Jules Banyanga, sous chef at the Goma Serena Hotel, is a veteran in the kitchen but he never tires of learning and growing in the field of culinary arts. “The most rewarding thing for me right now is being part of the very first five-star hotel in Goma, now one of the best hotels in Congo,” said Banyanga.
Goma Serena Hotel, which opened in September 2020, is located in the eastern Democratic Republic of Congo (DRC) city of Goma, on shores of Lake Kivu near the border with Rwanda.
Banyanga has been a professional chef for over 20 years and his career has taken him to various hotels in Congo as well as the Gorillas Hotel group in Rwanda.
Says Banyanga, “People mistake this for easy work entailing mere cooking. But being a chef is about learning to cook and then practicing over and over so that you can excel.”
His hard work has paid off, having now achieved the number two position in a top-ranked hotel. “Working in a five-star hotel has allowed me to reach new levels and learn new recipes. And the fact that I keep on learning has been very good,” he said.
Joining Serena Hotels group, which has 23 hotels in five African countries, was a significant achievement, but, establishing a new hotel kitchen has not been easy.
“Every beginning is difficult but especially when it is a five-star hotel and during a pandemic,” he said. Before the hotel’s opening Banyanga and a group of other chefs travelled to Nairobi Serena to understand how a five-star hotel kitchen operates.
“It was a good idea because working with the new team in Goma later on was not difficult as we already got to know each other,” said Banyanga, who comes from the Bukavu, to the southwest.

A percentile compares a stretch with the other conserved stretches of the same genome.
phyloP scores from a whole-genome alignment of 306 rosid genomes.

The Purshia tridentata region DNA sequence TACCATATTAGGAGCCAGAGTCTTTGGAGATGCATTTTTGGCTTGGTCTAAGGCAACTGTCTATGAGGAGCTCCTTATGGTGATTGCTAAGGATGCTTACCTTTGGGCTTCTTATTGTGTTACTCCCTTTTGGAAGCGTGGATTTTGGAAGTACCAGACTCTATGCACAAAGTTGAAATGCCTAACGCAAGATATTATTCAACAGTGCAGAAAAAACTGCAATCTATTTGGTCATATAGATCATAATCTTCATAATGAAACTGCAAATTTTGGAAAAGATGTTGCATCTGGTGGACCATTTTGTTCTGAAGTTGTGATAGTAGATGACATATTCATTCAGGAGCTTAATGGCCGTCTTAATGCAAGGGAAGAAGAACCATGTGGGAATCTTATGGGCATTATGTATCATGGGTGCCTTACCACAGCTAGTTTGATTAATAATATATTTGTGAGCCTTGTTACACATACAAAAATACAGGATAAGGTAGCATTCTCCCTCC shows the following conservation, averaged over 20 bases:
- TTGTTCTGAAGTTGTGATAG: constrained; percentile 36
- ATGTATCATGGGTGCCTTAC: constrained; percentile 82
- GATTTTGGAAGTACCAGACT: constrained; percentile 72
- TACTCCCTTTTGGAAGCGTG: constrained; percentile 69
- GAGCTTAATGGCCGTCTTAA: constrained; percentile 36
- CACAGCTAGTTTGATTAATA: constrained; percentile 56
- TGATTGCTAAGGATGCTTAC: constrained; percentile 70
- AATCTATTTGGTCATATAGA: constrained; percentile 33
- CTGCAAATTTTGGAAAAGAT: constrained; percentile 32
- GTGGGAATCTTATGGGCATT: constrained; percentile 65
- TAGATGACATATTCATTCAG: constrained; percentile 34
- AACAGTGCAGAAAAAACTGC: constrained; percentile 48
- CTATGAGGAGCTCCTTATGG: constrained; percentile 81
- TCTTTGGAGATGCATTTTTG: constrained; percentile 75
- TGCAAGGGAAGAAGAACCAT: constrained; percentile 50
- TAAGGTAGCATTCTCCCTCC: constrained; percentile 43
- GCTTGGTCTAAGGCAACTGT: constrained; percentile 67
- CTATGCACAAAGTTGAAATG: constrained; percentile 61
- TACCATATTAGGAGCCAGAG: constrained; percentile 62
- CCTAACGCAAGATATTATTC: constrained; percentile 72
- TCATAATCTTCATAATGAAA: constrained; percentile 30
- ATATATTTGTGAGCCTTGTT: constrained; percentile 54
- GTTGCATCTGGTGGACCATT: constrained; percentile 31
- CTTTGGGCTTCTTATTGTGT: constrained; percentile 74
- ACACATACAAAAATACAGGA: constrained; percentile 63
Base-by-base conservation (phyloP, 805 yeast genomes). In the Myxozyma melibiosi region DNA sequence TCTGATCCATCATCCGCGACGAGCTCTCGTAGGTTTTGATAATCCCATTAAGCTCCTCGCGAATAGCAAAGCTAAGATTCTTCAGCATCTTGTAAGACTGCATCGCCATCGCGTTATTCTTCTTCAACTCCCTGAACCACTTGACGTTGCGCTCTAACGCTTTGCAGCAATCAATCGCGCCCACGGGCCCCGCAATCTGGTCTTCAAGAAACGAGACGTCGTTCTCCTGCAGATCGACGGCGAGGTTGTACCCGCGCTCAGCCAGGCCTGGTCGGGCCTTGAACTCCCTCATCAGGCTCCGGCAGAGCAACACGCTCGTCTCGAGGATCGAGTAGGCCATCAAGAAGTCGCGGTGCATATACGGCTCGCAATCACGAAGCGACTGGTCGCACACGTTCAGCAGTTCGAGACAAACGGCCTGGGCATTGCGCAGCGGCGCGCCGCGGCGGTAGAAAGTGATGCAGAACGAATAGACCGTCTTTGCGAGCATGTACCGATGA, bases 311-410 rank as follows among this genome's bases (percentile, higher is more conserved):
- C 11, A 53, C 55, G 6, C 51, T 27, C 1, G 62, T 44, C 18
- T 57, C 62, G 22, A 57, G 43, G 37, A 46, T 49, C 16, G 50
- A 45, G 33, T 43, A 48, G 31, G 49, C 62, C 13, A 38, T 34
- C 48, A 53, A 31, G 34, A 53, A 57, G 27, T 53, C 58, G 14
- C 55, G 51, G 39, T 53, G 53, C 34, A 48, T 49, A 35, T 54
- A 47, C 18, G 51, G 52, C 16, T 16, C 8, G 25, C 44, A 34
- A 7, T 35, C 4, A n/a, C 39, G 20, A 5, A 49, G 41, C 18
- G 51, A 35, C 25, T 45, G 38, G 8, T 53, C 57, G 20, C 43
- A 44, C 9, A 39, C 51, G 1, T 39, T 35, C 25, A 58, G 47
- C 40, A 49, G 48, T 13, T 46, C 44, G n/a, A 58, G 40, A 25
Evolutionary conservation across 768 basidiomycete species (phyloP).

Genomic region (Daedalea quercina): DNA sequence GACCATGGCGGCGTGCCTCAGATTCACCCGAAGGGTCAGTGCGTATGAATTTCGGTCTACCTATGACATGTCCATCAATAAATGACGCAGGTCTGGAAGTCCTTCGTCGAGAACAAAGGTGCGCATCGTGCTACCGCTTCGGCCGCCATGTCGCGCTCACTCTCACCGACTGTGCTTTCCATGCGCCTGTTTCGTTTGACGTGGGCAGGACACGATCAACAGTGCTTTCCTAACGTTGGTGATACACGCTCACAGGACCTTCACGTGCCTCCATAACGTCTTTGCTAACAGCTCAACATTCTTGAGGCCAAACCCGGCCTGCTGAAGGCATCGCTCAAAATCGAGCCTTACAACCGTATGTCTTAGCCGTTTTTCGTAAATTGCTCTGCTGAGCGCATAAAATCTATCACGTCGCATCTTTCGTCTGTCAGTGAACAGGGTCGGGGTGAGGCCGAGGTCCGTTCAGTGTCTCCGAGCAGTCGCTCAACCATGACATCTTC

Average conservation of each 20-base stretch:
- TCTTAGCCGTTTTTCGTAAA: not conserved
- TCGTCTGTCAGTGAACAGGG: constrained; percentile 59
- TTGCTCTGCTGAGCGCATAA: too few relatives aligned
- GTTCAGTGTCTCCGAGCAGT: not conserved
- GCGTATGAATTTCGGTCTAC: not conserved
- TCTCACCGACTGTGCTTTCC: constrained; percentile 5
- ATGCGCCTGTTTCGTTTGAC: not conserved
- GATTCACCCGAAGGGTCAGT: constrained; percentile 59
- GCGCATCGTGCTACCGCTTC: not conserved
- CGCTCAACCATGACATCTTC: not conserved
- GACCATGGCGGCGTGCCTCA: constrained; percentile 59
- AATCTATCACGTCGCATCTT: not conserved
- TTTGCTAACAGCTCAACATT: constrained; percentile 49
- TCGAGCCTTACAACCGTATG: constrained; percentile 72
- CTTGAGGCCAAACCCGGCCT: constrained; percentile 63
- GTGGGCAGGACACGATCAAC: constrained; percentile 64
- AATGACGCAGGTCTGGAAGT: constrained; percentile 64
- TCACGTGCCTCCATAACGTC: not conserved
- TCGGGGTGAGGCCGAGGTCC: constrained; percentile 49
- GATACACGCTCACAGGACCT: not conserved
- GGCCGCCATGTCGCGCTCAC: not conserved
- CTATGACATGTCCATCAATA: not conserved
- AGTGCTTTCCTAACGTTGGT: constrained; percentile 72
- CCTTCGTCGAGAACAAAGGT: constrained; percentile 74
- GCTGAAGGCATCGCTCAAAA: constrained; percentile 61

Using already established menu concepts from the Serena Group greatly assisted him in designing meals for upmarket local and international guests.
“But Goma is still a virgin market and certain products are hard to find such as red and yellow bell peppers or certain meats.”
Food sourcing has been their biggest challenge and consequently they order a lot of ingredients from Nairobi, Kigali and Uganda.
“We import these items because of the quality that we need or some things you simply cannot find here.”
Balancing the tastes of local and foreign guests was another test for Banyanga as he seeks to satisfy their different visitors. Besides the usual international dishes expected in a luxury hotel, he has introduced Congolese foods such as makayabu which is dried, salted tilapia, and capitaine fish or Nile Perch.
“For vegetables we have sombe which is cooked cassava leaves, and lenga-lenga which are amaranth leaves. Another common vegetable is okra stew or dongo-dongo.”
Plantain and goat meat stew also feature in the Goma Serena menu. I particularly enjoyed the Poulet a la Mwamba (Mwamba chicken), a chicken dish cooked in peanut sauce, and grilled tilapia caught in Lake Kivu.
Finding qualified kitchen personnel is problematic as there are very few local institutions offering food production courses. A new hospitality institute recently opened in Goma and some secondary schools give lessons in kitchen training and cuisine, but the majority of Banyanga’s team has been trained on the job, at the hotel.
Nevertheless, he would like to see more Congolese youth trained in culinary arts. “This work takes courage and hard work, but the kitchen is a good place to have a rewarding career in terms of money and experience.”
One of the biggest events since the hotel’s opening was catering for the Kenya-DRC Trade Mission early December 2021, when all 109 rooms were booked.
They handled the group without a hitch.